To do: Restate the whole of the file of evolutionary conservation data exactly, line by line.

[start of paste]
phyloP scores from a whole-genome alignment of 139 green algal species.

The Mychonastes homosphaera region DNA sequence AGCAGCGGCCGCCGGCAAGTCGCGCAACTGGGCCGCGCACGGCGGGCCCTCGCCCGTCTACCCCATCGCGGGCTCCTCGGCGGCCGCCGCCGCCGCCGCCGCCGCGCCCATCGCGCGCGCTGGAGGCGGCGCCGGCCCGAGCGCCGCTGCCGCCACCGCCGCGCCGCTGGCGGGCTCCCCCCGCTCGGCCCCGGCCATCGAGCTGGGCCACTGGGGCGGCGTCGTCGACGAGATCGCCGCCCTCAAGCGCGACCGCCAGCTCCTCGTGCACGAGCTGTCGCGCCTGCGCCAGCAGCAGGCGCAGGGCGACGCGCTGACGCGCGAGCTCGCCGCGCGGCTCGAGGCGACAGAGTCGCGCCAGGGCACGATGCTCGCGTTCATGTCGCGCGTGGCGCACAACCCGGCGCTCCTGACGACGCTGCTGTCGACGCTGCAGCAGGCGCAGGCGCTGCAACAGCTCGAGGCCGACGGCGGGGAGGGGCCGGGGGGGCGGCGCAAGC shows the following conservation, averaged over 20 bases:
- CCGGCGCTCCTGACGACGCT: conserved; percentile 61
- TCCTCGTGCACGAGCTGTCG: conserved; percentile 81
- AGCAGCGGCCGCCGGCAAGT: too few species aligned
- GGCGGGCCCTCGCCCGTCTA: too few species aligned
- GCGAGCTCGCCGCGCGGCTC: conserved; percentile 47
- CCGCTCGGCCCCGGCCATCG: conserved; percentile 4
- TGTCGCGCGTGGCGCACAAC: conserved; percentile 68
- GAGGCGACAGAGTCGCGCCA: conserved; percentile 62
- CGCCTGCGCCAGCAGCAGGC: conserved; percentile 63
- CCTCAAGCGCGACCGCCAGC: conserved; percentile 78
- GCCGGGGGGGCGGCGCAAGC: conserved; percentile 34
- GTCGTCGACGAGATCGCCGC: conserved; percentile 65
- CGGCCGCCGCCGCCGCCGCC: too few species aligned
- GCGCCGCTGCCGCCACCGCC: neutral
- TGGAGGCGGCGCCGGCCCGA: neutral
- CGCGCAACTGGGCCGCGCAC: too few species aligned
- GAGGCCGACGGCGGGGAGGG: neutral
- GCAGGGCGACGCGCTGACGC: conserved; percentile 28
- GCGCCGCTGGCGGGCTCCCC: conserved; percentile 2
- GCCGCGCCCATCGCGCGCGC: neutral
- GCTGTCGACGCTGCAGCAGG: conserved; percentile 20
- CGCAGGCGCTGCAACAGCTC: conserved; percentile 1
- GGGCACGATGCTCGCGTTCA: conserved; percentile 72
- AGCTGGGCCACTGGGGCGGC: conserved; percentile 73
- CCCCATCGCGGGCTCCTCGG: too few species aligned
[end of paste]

phyloP scores from a whole-genome alignment of 139 green algal species.

The Mychonastes homosphaera region DNA sequence AGCAGCGGCCGCCGGCAAGTCGCGCAACTGGGCCGCGCACGGCGGGCCCTCGCCCGTCTACCCCATCGCGGGCTCCTCGGCGGCCGCCGCCGCCGCCGCCGCCGCGCCCATCGCGCGCGCTGGAGGCGGCGCCGGCCCGAGCGCCGCTGCCGCCACCGCCGCGCCGCTGGCGGGCTCCCCCCGCTCGGCCCCGGCCATCGAGCTGGGCCACTGGGGCGGCGTCGTCGACGAGATCGCCGCCCTCAAGCGCGACCGCCAGCTCCTCGTGCACGAGCTGTCGCGCCTGCGCCAGCAGCAGGCGCAGGGCGACGCGCTGACGCGCGAGCTCGCCGCGCGGCTCGAGGCGACAGAGTCGCGCCAGGGCACGATGCTCGCGTTCATGTCGCGCGTGGCGCACAACCCGGCGCTCCTGACGACGCTGCTGTCGACGCTGCAGCAGGCGCAGGCGCTGCAACAGCTCGAGGCCGACGGCGGGGAGGGGCCGGGGGGGCGGCGCAAGC shows the following conservation, averaged over 20 bases:
- CCGGCGCTCCTGACGACGCT: conserved; percentile 61
- TCCTCGTGCACGAGCTGTCG: conserved; percentile 81
- AGCAGCGGCCGCCGGCAAGT: too few species aligned
- GGCGGGCCCTCGCCCGTCTA: too few species aligned
- GCGAGCTCGCCGCGCGGCTC: conserved; percentile 47
- CCGCTCGGCCCCGGCCATCG: conserved; percentile 4
- TGTCGCGCGTGGCGCACAAC: conserved; percentile 68
- GAGGCGACAGAGTCGCGCCA: conserved; percentile 62
- CGCCTGCGCCAGCAGCAGGC: conserved; percentile 63
- CCTCAAGCGCGACCGCCAGC: conserved; percentile 78
- GCCGGGGGGGCGGCGCAAGC: conserved; percentile 34
- GTCGTCGACGAGATCGCCGC: conserved; percentile 65
- CGGCCGCCGCCGCCGCCGCC: too few species aligned
- GCGCCGCTGCCGCCACCGCC: neutral
- TGGAGGCGGCGCCGGCCCGA: neutral
- CGCGCAACTGGGCCGCGCAC: too few species aligned
- GAGGCCGACGGCGGGGAGGG: neutral
- GCAGGGCGACGCGCTGACGC: conserved; percentile 28
- GCGCCGCTGGCGGGCTCCCC: conserved; percentile 2
- GCCGCGCCCATCGCGCGCGC: neutral
- GCTGTCGACGCTGCAGCAGG: conserved; percentile 20
- CGCAGGCGCTGCAACAGCTC: conserved; percentile 1
- GGGCACGATGCTCGCGTTCA: conserved; percentile 72
- AGCTGGGCCACTGGGGCGGC: conserved; percentile 73
- CCCCATCGCGGGCTCCTCGG: too few species aligned